When Nick Frasso was coming out of Palos Verdes Peninsula High School in California, many questions surrounded him. Frasso had excelled as a multi-sport athlete in basketball and baseball. However, major league scouts determined that he was too raw to justify picking in the 2017 draft. After enrolling at Loyola Marymount in the fall, the right-hander started putting doubters to rest quickly.
In his freshman campaign, Frasso made an impact immediately, piling up 74 strikeouts to 17 walks over 60 innings per lmulions.com. Used in a prominent late-inning role, he compiled a 0.87 ERA with just under two strikeouts per inning out of the bullpen. Even when he did miss spots, Frasso did an exceptional job of avoiding hard contact. He did not allow a single home run the last two months of the season.
Frasso continued his success in the closer role in 2019, saving 10 games, tops in the WCC. His strikeout-to-walk ratio (73/17, 4.29) was almost identical to his freshman campaign, and he again excelled at keeping the ball in the park, allowing only one home run and none for the season’s final three months.
Both an elbow injury and the COVID-19 pandemic cut Frasso’s junior season short. In two starts, however, he struck out 11 in 8 ⅔ innings, walking three.
Nick Frasso features a powerful mid-90s fastball, topping out at 98, with great life. MLB.com rates the pitch as a 60 on the 20-80 scale. It has played especially well up in the strike zone. He also mixes in a sweeping curveball that sits in the mid-70s and tunnels well with his four-seamer. Its slower velocity allows Frasso to keep hitters on their toes, often unprepared for the mid-90s heater that complements it so well.
Frasso has also shown flashes of a potentially great changeup, sitting in the low 80s with great movement. This drop of almost 15 mph between fastball and off-speed allows him to keep any hitter off-balance, even when missing his location.
Physically, Frasso is an imposing figure at 6-5, 190 lbs, which allows him to generate natural power on the mound. Despite not showing pinpoint command in college, he has shown the ability to consistently pound the strike zone.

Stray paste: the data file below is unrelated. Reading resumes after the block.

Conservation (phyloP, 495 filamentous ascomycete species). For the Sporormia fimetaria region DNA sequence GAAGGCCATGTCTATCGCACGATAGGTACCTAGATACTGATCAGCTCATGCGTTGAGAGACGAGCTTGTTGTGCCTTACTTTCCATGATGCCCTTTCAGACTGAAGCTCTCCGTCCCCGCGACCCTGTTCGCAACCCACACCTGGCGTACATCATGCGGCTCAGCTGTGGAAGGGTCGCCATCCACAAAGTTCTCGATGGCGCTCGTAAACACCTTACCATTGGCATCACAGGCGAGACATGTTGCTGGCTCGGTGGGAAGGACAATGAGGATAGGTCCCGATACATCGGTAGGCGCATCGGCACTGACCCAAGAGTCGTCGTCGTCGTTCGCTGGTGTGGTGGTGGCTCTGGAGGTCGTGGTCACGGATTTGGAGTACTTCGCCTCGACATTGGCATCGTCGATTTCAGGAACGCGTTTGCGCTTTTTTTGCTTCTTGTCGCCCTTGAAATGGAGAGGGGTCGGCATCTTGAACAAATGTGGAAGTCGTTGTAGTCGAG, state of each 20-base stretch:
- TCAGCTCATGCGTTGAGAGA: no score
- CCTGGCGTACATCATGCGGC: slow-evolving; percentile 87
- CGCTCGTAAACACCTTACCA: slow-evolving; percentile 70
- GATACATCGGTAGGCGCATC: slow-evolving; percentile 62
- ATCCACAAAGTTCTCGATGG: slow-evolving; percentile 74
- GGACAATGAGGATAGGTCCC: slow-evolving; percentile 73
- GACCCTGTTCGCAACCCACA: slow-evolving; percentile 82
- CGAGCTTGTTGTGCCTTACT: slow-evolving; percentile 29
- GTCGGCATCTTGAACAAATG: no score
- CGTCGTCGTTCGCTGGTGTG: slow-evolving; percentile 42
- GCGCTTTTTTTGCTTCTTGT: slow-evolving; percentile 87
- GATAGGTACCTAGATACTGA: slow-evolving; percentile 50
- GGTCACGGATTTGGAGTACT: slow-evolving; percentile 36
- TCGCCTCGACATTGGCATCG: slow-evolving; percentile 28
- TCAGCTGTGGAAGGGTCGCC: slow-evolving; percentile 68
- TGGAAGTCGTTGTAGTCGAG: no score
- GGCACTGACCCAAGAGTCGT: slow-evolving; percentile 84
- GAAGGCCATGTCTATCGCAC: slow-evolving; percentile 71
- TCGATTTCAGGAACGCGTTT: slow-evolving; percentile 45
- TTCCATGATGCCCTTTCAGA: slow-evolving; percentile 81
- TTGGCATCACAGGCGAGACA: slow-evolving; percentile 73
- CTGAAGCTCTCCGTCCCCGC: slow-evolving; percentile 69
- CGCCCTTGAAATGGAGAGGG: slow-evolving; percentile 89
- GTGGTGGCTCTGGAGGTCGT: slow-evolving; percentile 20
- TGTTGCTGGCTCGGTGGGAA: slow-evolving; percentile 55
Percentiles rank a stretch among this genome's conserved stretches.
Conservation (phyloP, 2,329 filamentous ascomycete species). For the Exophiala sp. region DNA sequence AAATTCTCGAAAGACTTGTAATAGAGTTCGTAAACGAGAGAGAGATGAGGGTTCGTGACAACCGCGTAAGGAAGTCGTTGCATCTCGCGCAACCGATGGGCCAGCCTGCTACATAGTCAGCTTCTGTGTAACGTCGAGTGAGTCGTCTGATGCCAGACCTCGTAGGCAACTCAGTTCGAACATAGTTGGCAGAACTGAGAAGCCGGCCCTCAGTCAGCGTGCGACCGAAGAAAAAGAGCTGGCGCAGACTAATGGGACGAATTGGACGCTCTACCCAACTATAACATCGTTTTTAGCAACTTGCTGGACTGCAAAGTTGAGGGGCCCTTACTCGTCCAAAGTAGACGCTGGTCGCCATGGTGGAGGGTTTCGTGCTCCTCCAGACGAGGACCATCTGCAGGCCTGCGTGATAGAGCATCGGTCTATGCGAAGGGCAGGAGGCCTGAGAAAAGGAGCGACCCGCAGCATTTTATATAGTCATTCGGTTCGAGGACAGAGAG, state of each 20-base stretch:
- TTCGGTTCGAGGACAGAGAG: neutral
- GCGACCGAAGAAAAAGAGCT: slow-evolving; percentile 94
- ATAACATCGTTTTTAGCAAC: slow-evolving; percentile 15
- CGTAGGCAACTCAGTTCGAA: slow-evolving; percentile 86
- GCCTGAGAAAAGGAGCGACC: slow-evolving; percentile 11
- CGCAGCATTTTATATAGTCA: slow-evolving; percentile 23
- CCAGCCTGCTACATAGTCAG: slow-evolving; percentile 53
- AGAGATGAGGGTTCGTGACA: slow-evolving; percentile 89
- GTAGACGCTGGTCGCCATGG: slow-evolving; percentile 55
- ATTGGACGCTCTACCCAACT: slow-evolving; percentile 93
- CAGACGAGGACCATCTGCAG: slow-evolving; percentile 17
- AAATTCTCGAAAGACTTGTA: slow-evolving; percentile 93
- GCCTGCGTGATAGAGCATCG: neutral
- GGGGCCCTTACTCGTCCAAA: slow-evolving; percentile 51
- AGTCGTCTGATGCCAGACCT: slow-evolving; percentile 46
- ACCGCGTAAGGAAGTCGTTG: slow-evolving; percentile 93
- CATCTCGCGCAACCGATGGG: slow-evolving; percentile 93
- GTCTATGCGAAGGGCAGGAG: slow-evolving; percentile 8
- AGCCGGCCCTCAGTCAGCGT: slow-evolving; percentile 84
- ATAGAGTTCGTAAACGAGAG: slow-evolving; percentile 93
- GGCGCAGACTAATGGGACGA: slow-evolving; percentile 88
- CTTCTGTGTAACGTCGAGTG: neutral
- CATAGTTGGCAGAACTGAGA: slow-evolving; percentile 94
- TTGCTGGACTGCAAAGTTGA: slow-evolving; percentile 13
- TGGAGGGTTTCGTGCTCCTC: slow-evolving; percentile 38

Despite Frasso’s flashes of great potential, many questions linger about his long-term ability. Frasso’s thin frame at 6-5, 190 could scare some cautious teams away, those trying to avoid injuries at all costs.
He also uses a bit of a herky-jerky delivery, which could be tough to repeat at higher levels of the professional system. As previously mentioned, Frasso fills up the strike zone at a higher rate but will have to refine his command to contribute at higher levels.
Additionally, an elbow injury suffered this spring clouded his draft prospects, although it was reported that he was throwing again before the season was cancelled.
MLB Player Comp
According to PitcherList, Nick Frasso compares best to Pittsburgh Pirates righthander Jameson Taillon. Both Frasso and Taillon pitch out of a long-armed, 3/4 delivery, featuring a mid-90s fastball with great life. As well, both utilize a slow, sweeping breaking ball to effectively miss bats, especially down below the zone.
Taillon stands at 6-6, an inch taller than the young right-hander, and both have shown signs of a great changeup with further development. Taillon has been plagued by elbow injuries that have limited his effectiveness, and Frasso will have to avoid a similar path in order to contribute at the big-league level.
Sources: Baseball-Reference, PitcherList, lmulions.com, MLB.com, Prospect Pipeline
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